Amoebas of the genus Acanthamoeba are protists that are associated with human disease and represent a public health concern. They can harbor pathogenic microorganisms, acting as a platform for pathogen replication. Acanthamoeba polyphaga mimivirus (APMV), the type species of the genus Mimivirus , family Mimiviridae , represents the largest group of amoeba-associated viruses that has been described to date. Recent studies have demonstrated that APMV and other giant viruses may cause pneumonia. Amoebas can survive in most environments and tolerate various adverse conditions, including UV light irradiation, high concentrations of disinfectants, and a broad range of temperatures. However, it is unknown how the amoebal intracellular environment influences APMV stability and resistance to adverse conditions. Therefore, in this work, we evaluated the stability of APMV, either purified or carried by the amoeba host, under extreme conditions, including UV irradiation, heat and exposure to six different chemical biocides. After each treatment, the virus was titrated in amoebas using the TCID 50 method. APMV was more stable in all resistance tests performed when located inside its host. Our results demonstrate that Acanthamoeba acts as a natural bunker for APMV, increasing viral resistance to extreme physical and chemical conditions. The data raise new questions regarding the survival of APMV in nature and in hospital environments.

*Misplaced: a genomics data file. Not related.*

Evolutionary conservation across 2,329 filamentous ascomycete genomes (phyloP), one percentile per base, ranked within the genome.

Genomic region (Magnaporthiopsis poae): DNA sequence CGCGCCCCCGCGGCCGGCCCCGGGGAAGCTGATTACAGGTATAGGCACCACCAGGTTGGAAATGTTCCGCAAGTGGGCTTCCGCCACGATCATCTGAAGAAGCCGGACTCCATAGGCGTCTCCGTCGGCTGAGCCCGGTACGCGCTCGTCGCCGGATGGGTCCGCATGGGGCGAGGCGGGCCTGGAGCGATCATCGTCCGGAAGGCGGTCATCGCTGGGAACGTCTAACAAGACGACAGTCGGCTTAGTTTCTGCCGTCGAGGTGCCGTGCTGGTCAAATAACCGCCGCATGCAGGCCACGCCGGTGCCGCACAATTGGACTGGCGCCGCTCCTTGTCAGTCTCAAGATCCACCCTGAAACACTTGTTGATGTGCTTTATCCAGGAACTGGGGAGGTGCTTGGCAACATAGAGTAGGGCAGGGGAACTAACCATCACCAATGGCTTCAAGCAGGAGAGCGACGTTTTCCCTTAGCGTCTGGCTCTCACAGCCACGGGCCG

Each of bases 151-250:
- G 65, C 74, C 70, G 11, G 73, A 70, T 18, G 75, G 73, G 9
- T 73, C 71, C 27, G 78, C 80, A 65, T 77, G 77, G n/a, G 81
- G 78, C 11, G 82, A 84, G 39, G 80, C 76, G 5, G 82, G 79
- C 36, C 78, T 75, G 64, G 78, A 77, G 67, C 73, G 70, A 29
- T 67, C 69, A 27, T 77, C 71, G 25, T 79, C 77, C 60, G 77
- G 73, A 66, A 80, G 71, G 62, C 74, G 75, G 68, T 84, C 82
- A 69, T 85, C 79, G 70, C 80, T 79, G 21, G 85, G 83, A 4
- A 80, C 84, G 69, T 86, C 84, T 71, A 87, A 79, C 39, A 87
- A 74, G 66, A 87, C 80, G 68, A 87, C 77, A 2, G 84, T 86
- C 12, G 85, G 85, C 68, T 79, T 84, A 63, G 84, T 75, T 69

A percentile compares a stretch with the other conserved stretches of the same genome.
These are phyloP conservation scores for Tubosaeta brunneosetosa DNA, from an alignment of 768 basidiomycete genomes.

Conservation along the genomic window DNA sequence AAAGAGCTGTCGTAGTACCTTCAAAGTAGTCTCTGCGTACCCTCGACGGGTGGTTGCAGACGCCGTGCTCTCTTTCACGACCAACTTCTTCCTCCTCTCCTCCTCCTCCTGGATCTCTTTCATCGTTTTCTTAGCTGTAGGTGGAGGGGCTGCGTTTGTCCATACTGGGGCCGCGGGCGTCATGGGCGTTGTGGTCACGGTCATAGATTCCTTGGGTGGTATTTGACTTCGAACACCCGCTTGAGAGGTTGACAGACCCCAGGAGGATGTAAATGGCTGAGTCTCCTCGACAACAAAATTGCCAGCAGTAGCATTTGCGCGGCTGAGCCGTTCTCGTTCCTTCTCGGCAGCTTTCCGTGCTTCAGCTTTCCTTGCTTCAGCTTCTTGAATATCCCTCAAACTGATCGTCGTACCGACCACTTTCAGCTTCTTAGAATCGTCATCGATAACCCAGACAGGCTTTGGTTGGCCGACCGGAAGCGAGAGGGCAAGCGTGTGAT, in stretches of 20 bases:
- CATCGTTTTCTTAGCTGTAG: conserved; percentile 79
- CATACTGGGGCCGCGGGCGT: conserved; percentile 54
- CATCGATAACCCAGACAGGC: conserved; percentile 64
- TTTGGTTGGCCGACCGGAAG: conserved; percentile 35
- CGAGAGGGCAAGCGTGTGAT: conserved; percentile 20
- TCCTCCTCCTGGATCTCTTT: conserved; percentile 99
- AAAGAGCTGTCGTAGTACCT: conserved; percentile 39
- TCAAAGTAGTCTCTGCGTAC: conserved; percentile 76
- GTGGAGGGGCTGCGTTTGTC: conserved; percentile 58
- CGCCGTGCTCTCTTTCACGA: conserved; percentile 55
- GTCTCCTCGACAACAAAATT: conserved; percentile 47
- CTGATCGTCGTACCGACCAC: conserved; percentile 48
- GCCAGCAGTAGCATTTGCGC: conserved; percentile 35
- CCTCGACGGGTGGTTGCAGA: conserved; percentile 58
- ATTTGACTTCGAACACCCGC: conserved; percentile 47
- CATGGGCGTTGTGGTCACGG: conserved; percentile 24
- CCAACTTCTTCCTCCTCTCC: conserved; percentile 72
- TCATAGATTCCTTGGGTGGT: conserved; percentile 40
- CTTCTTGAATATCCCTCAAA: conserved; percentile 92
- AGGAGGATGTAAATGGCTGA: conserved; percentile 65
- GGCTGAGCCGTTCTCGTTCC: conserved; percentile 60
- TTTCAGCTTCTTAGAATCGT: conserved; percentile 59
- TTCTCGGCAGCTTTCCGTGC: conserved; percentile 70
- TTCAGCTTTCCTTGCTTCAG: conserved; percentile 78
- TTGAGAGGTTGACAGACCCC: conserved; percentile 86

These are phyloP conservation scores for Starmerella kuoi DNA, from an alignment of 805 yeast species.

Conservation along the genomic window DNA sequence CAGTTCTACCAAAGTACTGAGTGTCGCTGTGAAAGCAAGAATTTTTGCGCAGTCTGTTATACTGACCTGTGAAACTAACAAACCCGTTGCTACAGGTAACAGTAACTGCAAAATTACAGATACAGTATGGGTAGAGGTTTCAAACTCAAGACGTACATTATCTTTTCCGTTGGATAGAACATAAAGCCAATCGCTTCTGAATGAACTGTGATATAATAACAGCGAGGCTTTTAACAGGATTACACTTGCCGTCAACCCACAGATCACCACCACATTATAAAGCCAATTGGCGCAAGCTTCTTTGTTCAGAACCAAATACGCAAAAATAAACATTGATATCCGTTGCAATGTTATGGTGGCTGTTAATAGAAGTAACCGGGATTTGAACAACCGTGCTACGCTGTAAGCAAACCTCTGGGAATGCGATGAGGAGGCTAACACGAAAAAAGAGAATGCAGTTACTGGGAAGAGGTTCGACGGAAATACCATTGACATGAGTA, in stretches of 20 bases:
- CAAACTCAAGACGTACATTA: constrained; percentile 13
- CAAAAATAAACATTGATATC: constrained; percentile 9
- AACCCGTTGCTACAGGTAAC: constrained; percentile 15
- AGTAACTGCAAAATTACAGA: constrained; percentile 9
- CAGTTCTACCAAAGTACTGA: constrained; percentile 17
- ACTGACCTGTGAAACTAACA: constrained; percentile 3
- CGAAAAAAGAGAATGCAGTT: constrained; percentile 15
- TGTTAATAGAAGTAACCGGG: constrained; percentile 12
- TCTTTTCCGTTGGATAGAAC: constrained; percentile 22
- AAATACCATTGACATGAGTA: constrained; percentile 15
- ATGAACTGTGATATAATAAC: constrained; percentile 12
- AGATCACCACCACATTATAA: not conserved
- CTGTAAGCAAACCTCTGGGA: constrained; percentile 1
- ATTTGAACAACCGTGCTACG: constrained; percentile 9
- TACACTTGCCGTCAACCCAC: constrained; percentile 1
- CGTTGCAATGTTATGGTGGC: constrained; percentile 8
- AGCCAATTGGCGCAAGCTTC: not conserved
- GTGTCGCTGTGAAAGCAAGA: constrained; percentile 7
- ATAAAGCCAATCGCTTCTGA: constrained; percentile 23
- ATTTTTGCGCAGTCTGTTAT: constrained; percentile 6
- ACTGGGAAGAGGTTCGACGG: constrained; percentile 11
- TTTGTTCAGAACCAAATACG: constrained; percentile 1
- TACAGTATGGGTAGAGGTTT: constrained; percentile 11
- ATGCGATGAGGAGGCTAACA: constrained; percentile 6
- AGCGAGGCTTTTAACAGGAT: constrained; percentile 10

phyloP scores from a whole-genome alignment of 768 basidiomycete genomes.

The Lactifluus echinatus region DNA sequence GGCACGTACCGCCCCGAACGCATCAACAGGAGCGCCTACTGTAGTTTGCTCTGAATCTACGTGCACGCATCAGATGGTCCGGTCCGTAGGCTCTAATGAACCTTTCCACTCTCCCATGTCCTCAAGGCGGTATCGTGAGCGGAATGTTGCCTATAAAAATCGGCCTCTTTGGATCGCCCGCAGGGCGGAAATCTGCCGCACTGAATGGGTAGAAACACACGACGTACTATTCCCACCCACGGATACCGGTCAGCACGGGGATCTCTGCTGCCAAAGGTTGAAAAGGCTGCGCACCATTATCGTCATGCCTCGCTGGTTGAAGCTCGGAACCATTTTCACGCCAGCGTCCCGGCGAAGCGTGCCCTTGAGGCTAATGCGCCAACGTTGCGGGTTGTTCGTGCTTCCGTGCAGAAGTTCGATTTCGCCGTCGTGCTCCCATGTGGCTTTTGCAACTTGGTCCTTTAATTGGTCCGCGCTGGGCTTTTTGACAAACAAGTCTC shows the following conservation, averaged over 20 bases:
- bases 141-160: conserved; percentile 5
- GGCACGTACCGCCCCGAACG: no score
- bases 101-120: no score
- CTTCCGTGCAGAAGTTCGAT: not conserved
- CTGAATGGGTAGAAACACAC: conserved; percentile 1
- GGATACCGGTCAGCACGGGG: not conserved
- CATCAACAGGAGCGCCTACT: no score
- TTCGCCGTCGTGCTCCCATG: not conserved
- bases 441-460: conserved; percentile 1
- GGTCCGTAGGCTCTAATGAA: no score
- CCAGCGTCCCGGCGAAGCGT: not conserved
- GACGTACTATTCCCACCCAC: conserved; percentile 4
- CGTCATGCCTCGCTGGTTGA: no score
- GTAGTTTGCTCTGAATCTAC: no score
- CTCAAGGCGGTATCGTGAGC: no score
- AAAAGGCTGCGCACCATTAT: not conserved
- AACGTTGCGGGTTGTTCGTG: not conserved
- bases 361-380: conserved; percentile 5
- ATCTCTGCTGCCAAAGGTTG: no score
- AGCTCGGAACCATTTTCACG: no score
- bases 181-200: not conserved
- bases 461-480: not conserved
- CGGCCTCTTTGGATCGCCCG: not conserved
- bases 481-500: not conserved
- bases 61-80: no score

Archives of Virology – Springer Journals
Published: May 1, 2014
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